Also shown in phantom lines are shoulder harness straps 24 and 26. Each strap is separately secured at respective first ends 28 and 30 to a separate one of the respective elongated struts 12 and 10. The shoulder harness strap respective opposite ends 32 and 34 are each provided with attachment members 36 and 38 respectively comprising a fastener or similar means to allow the straps to be selectively locked into position with seat strap 40. A childs waist strap 42 is provided with a suitable locking member 44. A separate wearer's waist strap 46 including fastener 47 is also provided to assist in securing the carrier device A to the wearer as will be further explained below.

Turning now to FIGS. 2 and 3, the upper end 4 and lower end 6 are shown connected by a hinge member 48 or similar means. A spring biased rotatable pin member 50 is also shown extending within its respective end of the arcuate shaped portion 16 and end of the elongated strut 10. An identical rotatable pin 52 is also provided for the other elongated strut 12 and arcuate shaped portion 14.

Referring now to FIGS. 4 and 5, the infant carrier device A according to the present invention is shown while being worn by wearer W with a small child or infant C positioned therein. As can be seen, when fully extended and disposed upon the wearer W, the infant carrier device A is positioned in front of and on the upper torso of the wearer W. The bifurcated shoulder support member 8 is centered over the wearers chest so that each of the arcuately shaped portions 14 and 16 rests upon a separate shoulder and to either side of the wearers head. An optional separate waist strap 46 extends from the lower end 6 of the support frame 2 and around the waist of the wearer W. As can be appreciated, the waist strap 46 prevents the carrier device A from swinging away from the users upper body as he or she bends over.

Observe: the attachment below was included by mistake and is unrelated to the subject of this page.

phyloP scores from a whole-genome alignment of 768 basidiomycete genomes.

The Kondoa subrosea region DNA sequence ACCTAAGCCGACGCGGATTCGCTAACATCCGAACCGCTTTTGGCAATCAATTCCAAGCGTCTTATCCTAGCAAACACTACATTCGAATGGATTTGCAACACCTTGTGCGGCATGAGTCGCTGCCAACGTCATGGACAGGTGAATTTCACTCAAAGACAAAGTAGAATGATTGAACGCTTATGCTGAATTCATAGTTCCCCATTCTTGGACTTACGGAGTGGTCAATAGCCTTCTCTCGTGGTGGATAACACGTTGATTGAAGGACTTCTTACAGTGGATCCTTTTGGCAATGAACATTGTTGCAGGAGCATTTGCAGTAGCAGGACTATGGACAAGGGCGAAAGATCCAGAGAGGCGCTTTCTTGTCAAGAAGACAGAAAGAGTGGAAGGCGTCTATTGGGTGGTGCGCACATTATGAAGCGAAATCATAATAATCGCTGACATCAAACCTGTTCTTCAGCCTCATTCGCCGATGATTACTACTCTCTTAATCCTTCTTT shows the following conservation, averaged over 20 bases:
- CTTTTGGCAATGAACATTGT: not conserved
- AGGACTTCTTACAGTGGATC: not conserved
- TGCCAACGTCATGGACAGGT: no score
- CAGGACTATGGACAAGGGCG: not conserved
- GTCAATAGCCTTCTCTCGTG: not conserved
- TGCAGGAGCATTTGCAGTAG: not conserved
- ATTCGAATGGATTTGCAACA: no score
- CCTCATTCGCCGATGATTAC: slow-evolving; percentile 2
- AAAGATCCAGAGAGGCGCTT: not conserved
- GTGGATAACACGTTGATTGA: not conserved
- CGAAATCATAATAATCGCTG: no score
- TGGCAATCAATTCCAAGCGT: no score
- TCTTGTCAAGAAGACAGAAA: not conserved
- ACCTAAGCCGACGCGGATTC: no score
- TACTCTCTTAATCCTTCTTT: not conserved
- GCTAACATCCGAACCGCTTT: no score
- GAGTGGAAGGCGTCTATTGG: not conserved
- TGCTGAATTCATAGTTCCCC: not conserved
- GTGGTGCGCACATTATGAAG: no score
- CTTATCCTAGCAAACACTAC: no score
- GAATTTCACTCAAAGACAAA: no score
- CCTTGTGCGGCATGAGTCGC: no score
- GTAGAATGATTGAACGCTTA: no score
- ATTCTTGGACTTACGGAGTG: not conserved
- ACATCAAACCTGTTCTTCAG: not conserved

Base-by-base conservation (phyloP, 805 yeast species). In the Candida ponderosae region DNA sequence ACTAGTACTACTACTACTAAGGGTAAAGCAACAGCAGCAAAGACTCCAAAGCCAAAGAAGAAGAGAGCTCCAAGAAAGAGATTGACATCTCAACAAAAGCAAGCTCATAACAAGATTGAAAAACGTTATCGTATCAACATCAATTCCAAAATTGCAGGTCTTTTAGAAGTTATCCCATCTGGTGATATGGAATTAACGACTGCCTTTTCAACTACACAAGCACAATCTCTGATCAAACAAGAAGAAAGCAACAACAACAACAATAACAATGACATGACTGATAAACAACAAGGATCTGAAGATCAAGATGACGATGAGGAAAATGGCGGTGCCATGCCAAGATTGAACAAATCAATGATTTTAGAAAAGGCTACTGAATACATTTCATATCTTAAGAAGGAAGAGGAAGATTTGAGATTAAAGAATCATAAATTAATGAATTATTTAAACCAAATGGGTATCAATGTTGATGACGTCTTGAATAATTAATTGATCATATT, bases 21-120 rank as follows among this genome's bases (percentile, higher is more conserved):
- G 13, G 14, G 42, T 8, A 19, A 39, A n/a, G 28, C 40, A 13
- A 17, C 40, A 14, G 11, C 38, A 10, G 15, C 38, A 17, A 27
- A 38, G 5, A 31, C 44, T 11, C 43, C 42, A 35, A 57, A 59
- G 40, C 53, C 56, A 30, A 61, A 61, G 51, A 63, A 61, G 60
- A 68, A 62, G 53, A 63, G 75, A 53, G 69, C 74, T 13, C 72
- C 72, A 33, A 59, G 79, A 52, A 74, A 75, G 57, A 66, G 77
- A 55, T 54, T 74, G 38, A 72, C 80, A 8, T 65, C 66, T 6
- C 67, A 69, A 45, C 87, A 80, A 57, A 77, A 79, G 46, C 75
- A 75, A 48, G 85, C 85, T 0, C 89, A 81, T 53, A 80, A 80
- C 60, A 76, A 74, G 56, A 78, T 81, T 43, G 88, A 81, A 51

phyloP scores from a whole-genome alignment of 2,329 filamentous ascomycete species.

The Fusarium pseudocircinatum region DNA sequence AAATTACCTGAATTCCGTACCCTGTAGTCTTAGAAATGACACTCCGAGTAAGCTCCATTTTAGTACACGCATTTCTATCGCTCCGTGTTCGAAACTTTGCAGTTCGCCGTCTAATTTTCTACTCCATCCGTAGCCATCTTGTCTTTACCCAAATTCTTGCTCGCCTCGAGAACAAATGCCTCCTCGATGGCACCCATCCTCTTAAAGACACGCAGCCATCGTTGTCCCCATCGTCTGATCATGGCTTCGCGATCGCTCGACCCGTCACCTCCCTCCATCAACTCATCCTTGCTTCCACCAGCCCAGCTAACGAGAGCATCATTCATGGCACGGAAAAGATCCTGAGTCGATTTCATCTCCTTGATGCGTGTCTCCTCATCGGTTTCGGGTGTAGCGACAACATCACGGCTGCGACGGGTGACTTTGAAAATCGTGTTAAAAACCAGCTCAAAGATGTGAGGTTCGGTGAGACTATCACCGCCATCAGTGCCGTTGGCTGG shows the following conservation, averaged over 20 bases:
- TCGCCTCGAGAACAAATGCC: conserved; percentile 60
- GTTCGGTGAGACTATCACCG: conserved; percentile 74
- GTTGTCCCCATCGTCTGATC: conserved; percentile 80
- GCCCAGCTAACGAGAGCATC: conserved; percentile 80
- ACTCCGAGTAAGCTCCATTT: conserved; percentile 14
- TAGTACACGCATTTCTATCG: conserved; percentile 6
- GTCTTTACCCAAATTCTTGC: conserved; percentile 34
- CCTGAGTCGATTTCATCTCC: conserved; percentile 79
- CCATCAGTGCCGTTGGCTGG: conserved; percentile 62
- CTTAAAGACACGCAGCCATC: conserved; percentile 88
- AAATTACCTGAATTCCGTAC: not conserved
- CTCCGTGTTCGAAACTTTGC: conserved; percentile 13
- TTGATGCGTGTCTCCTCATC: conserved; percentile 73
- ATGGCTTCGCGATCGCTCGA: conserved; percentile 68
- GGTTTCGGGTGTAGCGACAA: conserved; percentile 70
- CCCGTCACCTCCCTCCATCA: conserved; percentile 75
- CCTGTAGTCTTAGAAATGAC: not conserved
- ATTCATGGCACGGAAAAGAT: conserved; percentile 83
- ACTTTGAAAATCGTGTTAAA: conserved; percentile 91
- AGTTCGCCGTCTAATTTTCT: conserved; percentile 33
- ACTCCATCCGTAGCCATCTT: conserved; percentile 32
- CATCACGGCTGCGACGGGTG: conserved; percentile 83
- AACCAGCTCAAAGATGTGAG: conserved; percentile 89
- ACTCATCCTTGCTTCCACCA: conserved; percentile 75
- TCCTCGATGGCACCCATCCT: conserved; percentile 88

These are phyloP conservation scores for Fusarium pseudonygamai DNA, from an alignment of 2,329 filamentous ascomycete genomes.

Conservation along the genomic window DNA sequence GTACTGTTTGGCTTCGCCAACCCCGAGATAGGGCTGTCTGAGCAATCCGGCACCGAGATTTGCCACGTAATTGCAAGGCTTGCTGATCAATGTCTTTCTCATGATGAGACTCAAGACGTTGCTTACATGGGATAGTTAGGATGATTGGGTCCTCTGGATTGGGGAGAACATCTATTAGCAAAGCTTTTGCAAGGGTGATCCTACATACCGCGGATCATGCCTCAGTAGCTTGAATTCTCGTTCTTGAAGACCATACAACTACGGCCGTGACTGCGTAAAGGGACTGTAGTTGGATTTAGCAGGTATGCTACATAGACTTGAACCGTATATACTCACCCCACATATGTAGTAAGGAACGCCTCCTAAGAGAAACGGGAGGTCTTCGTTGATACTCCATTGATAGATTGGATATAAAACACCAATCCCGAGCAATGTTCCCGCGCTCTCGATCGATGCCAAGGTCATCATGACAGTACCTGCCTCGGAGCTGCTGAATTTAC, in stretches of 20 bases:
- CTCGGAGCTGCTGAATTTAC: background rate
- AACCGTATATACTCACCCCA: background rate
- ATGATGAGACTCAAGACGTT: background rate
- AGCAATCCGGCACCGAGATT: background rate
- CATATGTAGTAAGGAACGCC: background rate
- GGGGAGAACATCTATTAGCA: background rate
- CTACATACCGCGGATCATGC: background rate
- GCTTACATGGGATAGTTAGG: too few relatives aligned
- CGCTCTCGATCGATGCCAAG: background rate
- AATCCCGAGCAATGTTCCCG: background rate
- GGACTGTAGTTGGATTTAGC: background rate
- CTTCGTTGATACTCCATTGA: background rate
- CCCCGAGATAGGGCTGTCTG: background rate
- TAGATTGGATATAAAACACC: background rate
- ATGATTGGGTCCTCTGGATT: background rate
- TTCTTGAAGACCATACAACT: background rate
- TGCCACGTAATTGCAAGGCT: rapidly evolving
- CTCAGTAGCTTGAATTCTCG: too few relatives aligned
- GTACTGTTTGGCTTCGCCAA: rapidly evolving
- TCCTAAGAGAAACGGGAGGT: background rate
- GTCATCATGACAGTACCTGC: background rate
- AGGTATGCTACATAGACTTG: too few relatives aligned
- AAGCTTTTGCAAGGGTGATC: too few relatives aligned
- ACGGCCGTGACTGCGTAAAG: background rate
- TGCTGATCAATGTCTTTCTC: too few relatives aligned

The small infant or child C is shown seated within the carrier device A and more particularly on seat member 18 which extends perpendicular to the support frame 2. Each of the shoulder harness straps 24 and 26 is secured to the seat strap 40 and a waist strap 42 to retain the infant or child C while carried in the forward facing position.

As is apparent from FIGS. 4 and 5, the construction of the carrier device A is such that when positioned upon a wearer W and especially a female wearer, the bifurcated shoulder support member 8 rests flush against the upper torso without unduly obstructing or restricting freedom of movement to the wearer's chest.

Turning now to FIG. 6, the spring biased rotatable pin 50 is shown in greater detail. As can be seen, the rotatable pin 50 comprises a main body portion 52 provided with end 54 that extends into the end 56 of the arcuate shaped portion 16. The pin end 54 of the main body portion 52 is rigidly secured to arcuate shaped portion 16.

The opposite end 58 of the main pin body portion 52 extends into the end portion 60 of elongated strut 10. Opposite end 58 extends though a shaft 62 of end portion 60 and into recess 64. Pin 50 is freely rotatable and axially slidable within shaft 62. A spring member 66 is positioned about the opposite end 58 of main pin body portion 52 and is held in place by abutment 68 extending around the opposite end 58 of the main pin body portion 52.

The size of the spring 66 is selected so that when an infant or child is placed within carrier device A, the child's weight will be insufficient to overcome the force of the spring causing inadvertent disengagment of the arcuately shaped portion 16 from the elongated strut 10. However, disengagement can be achieved by manually manipulating the arcuate portions to cause folding as will be further explained below. As can be appreciated, a similar type device is also provided for a separate main pin body portion 52 disposed within and interlinking the arcuately shaped portion 14 and elongated strut 12. It is also within the scope of the present invention to provide other means of connection than the disclosed spring biased rotatable pin 50 so long as the means selected allows the arcuately shaped portions 14 and 16 to be freely rotatable from a locked position with their respective elongated struts 10 and 12.